Login | Register

The role of inhibitory functioning in age-related working memory decline and the moderating effect of time course changes in inhibitory functioning with age

Title:

The role of inhibitory functioning in age-related working memory decline and the moderating effect of time course changes in inhibitory functioning with age

Blair, Mervin (2012) The role of inhibitory functioning in age-related working memory decline and the moderating effect of time course changes in inhibitory functioning with age. PhD thesis, Concordia University.

[img]
Preview
Text (application/pdf)
Blair_PhD_F2013.pdf - Accepted Version
1MB

Abstract

The current thesis investigated whether and how inhibitory and working memory functioning change with age in the context of a sequential action paradigm. The approach taken was guided by (1) propositions that inhibitory functions decline with age and negatively impact higher order abilities, and (2) the utility of better understanding cognitive mechanisms underlying sequential activities. In Study 1, I examined the extent to which age-related decline in deletion-type inhibition (suppression of no-longer-relevant information) accounted for age differences in working memory performance. Unlike much of the prior research, I examined inhibitory changes with respect to working memory components (processing and storage). I observed that reduced deletion-type inhibition with age accounted for sizable proportions of age differences in working memory components, with significant findings in storage and marginal findings in processing components. This finding indicates that changes in executive function with age, such as inhibitory control, have direct implications for working memory functioning at the componential level. Moreover, given the observation of age-related decline in deletion-type inhibition in Study 1, a finding that has been inconsistent in the literature, in two subsequent studies I examined the nature of inhibitory changes with age. In particular, I examined whether compared to younger adults, older adults’ have reduced ability to engage deletion-type inhibition in a timely manner, beyond the effects of age-related general slowing. In Study 2, I did not observe age differences in the time course of deletion-type inhibition when I examined erroneous responses to the prior, no-longer-relevant, item (n - 1 repeat). However, this finding may have been limited by low error rates obtained. Thus, in Study 3, response latencies on n - 1 repeats were examined for changes in low-level (unintentional) deletion-type inhibition across variable numbers of distractors, corresponding to variable time delays. Compared to younger adults, older adults had difficulty engaging deletion-type inhibition. This finding suggests that more detailed specification of inhibitory changes with age might depend on examining the temporal dynamics of inhibitory functioning in young and older adults. Taken together, this work highlights the important role of inhibitory functioning with age in higher order cognition (working memory) and emphasizes the utility of examining age effects in the time course of cognitive functions in sequential tasks.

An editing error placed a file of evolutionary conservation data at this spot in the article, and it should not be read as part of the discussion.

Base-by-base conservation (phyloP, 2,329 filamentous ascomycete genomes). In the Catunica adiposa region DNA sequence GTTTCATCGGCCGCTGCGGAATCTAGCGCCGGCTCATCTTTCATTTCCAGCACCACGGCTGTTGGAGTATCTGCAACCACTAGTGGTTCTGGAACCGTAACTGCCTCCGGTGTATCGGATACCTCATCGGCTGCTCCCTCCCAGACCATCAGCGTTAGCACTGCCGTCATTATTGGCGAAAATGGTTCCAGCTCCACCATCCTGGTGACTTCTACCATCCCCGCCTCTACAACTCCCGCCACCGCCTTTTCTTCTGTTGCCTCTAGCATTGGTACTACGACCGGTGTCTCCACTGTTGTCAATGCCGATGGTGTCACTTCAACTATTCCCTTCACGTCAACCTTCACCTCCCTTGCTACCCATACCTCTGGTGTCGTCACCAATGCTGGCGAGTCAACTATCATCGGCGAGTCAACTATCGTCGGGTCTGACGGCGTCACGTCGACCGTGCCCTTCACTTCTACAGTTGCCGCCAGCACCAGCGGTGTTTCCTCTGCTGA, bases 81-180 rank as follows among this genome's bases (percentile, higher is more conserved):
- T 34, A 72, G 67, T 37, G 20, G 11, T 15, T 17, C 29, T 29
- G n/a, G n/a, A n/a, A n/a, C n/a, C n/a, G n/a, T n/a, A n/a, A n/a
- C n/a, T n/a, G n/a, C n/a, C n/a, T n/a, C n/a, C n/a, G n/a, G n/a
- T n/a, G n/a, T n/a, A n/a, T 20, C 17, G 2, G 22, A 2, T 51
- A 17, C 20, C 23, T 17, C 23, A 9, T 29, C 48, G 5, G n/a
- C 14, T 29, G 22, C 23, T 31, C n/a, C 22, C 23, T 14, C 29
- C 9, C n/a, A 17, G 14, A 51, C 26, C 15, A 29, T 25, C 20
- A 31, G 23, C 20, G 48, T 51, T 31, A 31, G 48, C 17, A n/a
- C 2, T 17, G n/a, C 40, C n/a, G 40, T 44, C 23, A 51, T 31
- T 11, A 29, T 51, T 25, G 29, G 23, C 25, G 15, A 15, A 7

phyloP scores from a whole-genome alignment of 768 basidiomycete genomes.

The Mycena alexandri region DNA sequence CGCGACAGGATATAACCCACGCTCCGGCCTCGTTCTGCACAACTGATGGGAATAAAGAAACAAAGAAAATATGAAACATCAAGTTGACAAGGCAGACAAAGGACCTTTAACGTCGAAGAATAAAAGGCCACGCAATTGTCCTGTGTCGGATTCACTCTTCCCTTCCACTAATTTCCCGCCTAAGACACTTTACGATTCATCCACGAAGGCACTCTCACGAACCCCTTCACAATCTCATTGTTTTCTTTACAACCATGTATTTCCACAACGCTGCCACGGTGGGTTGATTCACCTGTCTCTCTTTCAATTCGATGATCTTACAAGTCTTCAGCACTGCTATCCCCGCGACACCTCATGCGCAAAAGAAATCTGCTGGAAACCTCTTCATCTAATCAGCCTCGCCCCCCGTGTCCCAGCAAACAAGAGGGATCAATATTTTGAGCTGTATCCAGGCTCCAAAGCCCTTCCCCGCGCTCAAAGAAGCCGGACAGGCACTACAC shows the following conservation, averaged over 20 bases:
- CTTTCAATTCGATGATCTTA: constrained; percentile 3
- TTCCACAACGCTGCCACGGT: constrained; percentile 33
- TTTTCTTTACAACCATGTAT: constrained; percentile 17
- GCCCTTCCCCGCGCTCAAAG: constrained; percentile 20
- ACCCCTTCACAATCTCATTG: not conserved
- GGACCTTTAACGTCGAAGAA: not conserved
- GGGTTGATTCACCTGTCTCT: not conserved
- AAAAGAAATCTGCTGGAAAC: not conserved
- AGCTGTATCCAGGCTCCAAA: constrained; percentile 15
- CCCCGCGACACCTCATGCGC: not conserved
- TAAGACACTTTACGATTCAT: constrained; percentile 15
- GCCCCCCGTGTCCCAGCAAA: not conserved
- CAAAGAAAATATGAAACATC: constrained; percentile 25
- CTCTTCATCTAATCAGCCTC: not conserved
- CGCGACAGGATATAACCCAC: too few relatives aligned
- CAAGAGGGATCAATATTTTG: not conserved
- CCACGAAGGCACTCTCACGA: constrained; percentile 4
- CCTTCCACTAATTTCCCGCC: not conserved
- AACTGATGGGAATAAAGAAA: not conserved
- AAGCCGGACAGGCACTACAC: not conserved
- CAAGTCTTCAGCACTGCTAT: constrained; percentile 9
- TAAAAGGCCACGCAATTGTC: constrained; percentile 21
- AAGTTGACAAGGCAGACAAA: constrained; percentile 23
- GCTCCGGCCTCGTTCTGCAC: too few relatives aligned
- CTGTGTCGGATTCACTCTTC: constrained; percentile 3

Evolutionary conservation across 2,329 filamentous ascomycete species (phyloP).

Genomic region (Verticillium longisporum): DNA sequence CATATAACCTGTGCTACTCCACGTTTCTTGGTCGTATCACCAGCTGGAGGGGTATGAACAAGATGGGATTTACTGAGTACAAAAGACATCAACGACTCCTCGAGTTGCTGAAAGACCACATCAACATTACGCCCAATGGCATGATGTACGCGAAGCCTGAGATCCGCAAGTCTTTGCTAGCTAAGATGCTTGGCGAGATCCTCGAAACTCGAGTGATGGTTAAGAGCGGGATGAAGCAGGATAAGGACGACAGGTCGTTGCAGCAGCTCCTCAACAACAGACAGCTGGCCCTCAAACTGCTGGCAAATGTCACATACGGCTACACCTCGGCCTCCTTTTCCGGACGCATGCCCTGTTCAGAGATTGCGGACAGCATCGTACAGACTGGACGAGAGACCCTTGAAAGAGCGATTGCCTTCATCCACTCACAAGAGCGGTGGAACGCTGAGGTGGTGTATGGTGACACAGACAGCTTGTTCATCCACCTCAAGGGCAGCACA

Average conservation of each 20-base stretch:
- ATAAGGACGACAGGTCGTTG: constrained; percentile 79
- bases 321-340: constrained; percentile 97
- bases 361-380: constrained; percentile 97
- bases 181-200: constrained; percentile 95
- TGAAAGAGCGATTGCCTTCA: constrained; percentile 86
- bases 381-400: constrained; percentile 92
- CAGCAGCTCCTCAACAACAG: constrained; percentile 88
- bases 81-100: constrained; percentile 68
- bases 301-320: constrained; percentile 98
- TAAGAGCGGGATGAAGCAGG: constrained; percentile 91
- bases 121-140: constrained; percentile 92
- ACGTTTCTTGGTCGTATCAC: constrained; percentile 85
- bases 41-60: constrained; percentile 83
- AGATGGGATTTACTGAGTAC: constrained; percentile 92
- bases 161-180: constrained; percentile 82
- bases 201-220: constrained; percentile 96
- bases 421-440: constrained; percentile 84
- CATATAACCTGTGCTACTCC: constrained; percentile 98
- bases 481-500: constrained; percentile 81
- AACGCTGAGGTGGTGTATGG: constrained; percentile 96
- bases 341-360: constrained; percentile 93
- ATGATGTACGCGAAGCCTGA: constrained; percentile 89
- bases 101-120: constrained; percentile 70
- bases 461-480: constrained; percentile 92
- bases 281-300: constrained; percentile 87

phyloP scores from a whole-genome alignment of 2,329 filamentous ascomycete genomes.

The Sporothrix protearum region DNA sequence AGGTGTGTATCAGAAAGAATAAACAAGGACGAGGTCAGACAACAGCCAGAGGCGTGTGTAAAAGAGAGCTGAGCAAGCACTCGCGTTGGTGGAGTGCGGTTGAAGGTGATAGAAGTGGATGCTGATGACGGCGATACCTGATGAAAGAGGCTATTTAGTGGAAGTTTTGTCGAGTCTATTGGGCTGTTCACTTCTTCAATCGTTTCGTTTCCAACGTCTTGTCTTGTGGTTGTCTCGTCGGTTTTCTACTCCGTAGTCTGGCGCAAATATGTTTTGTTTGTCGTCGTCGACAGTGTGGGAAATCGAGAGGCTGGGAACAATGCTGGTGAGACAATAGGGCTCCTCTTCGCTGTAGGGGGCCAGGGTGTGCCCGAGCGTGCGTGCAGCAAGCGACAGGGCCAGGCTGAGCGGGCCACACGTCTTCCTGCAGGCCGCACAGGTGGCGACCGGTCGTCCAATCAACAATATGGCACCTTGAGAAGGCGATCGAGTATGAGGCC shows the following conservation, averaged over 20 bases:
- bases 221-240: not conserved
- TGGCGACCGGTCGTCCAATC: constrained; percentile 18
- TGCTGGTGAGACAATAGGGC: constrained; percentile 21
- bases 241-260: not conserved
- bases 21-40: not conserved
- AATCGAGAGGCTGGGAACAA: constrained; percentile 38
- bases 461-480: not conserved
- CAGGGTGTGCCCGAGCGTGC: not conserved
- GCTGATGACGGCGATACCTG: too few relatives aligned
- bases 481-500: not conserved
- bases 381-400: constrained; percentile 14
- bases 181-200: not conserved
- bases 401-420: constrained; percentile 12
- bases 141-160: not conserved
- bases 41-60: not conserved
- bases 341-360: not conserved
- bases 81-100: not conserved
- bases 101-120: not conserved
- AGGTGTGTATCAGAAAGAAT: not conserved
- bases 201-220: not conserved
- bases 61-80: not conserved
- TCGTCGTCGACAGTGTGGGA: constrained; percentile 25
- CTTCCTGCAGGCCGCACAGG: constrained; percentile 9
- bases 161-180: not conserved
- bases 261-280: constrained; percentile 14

Divisions:Concordia University > Faculty of Arts and Science > Psychology
Item Type:Thesis (PhD)
Authors:Blair, Mervin
Institution:Concordia University
Degree Name:Ph. D.
Program:Psychology
Date:3 November 2012
Thesis Supervisor(s):Li, karen
ID Code:974928
Deposited By: MERVIN BLAIR
Deposited On:13 Jan 2014 16:14
Last Modified:18 Jan 2018 17:39
All items in Spectrum are protected by copyright, with all rights reserved. The use of items is governed by Spectrum's terms of access.

Repository Staff Only: item control page

Downloads per month over past year

Back to top Back to top